It’s Just for Laughs — why am I not laughing?

Montreal’s Just for Laughs comedy festival is essentially over. The big-ticket galas are done, the newspapers have moved on, and the streets have been handed over to the Francofolies.

Last weekend, I stopped by the JFL street festival to see what was going on. They had lots of stuff there: a giant human-sized chess game (they had an entire section for games including checkers, darts, trivia games, and pool), street theatre, giant heads, people on stilts (and their over-aggressive crowd-clearers), overpriced “official” merchandise, annoying noisemakers, and charismatic Videotron-branded information booths.

As I walked through it all, I wondered: What does any of this have to do with comedy? Nobody was laughing. The only thing in the entire closed-off get-searched-as-you-enter zone that brought on any laughter was a giant screen showing Just for Laughs Gags.

If you want to have people playing chess on the street, go ahead. But don’t brand it “Just for Laughs” when there’s no laughter involved.

One thought on “It’s Just for Laughs — why am I not laughing?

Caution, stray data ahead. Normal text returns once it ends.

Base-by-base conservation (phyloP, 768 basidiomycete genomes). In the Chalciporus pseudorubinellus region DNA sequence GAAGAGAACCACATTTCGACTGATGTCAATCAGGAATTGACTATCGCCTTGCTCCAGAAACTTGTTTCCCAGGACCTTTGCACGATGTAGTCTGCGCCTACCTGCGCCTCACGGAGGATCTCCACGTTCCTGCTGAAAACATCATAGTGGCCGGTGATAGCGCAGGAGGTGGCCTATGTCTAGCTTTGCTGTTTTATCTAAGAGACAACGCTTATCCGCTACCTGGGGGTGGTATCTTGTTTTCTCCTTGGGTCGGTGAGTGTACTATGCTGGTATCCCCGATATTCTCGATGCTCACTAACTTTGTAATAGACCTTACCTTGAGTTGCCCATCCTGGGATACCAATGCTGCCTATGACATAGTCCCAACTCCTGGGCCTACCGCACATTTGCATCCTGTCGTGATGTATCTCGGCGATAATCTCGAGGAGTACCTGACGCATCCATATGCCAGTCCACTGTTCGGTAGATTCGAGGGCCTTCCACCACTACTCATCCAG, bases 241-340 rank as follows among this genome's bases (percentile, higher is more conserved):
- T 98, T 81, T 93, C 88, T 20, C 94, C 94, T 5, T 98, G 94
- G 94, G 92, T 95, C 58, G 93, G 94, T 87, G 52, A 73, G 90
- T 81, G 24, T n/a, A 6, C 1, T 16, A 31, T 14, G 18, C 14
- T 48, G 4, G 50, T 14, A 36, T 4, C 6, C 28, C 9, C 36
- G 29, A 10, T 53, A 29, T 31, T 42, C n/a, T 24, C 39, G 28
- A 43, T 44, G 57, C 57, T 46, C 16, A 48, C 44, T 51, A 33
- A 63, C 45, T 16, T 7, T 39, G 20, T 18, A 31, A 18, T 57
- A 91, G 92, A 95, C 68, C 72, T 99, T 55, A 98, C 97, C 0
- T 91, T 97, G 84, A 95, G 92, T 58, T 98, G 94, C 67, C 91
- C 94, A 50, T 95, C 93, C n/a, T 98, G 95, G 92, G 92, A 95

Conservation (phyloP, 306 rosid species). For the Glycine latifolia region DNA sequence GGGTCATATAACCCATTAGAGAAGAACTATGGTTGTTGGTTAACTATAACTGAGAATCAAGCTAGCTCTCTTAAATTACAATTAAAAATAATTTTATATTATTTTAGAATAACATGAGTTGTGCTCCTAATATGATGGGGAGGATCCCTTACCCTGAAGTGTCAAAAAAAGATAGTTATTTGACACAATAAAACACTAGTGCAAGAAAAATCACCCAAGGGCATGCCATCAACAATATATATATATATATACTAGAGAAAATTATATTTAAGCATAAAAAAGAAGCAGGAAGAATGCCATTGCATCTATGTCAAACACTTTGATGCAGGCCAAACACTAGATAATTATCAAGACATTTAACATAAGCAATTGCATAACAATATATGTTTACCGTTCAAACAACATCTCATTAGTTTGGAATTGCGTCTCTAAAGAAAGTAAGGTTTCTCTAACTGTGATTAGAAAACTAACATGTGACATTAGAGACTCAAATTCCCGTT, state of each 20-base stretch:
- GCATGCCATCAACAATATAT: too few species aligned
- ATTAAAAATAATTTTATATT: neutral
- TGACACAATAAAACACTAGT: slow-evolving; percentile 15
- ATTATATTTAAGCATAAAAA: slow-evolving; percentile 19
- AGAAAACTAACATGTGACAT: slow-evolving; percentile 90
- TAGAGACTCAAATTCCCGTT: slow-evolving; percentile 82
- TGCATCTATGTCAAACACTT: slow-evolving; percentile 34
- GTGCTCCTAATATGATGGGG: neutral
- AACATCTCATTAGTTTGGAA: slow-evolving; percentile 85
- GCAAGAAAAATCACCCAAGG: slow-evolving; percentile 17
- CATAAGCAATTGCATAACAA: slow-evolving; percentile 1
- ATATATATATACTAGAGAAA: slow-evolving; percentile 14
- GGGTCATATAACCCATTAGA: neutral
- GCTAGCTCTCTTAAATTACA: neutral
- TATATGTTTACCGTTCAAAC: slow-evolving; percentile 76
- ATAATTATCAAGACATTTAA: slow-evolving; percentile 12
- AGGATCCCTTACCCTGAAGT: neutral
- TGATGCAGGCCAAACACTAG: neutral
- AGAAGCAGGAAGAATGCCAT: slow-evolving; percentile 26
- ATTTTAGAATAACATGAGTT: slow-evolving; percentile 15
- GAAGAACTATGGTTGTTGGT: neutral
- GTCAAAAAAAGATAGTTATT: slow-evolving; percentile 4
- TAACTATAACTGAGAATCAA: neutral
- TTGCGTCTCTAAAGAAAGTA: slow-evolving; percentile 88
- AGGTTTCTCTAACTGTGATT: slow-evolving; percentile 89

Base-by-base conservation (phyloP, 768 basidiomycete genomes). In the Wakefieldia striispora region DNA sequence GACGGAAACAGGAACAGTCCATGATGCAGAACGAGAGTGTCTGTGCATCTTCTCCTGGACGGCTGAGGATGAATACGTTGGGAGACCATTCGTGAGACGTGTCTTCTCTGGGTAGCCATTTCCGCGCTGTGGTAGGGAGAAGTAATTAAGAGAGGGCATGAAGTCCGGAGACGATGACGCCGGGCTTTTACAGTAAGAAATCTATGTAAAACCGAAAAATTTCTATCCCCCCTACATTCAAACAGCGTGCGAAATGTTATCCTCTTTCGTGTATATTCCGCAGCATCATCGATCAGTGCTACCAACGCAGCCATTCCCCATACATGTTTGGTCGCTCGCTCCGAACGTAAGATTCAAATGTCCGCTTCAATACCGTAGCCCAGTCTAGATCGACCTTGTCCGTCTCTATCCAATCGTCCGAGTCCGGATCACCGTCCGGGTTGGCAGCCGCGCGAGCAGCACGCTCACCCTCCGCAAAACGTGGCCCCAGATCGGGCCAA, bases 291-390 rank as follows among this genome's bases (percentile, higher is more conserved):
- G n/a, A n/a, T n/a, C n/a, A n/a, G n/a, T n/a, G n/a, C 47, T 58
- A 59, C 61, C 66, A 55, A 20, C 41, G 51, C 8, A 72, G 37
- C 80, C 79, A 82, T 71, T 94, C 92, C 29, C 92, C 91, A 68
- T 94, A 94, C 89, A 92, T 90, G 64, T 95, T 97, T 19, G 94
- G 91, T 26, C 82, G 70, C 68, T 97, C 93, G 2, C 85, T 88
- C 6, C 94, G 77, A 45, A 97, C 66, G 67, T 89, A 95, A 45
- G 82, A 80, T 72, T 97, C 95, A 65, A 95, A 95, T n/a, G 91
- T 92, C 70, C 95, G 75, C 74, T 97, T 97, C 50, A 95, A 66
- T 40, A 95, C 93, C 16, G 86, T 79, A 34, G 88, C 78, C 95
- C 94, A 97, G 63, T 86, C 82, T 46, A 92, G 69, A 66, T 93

1. Josh

    Yeah, it’s dumb, but this train left the station before Just for Laughs ’07. Even on the gala TV episodes, I’ve seen performances that were perhaps amazing, but not funny. Haven’t Stomp and other such vaguely-musical acts performed at JFL in past years?

    In 1999, the Ottawa “Bluesfest” had as its headliner that well-known purveyor of the blues, Sting. Since then, some of their other big-name performers have been Sum 41, Bryan Adams, Blue Rodeo, Alexisonfire, Simple Plan and Great Big Sea, to name but a few. How many of those names scream “blues” to you? Blues purists in Ottawa (and Ottawa’s a pretty good blues town, as it goes) tend to scoff at the fest these days.

    Similarly, it’s been a long time since the Jazz Festival in Montreal focused solely on, y’know, jazz. This year Bob Dylan and Van Morrison were two of the biggest paid shows (and incidentally, they both also played the Bluesfest in Ottawa). Last year, a tribute to Paul Simon was the big outdoor event. Because he’s so famous for all of his wonderful jazz recordings.

    At the Francofolies this year, I’m told there are acts who perform only in languages that are not French. There aren’t many such acts, but they are there. If ever there was a festival that ought to have clear limitations as to who can and can’t perform, I’d have to think it’s that one. I would be wrong.

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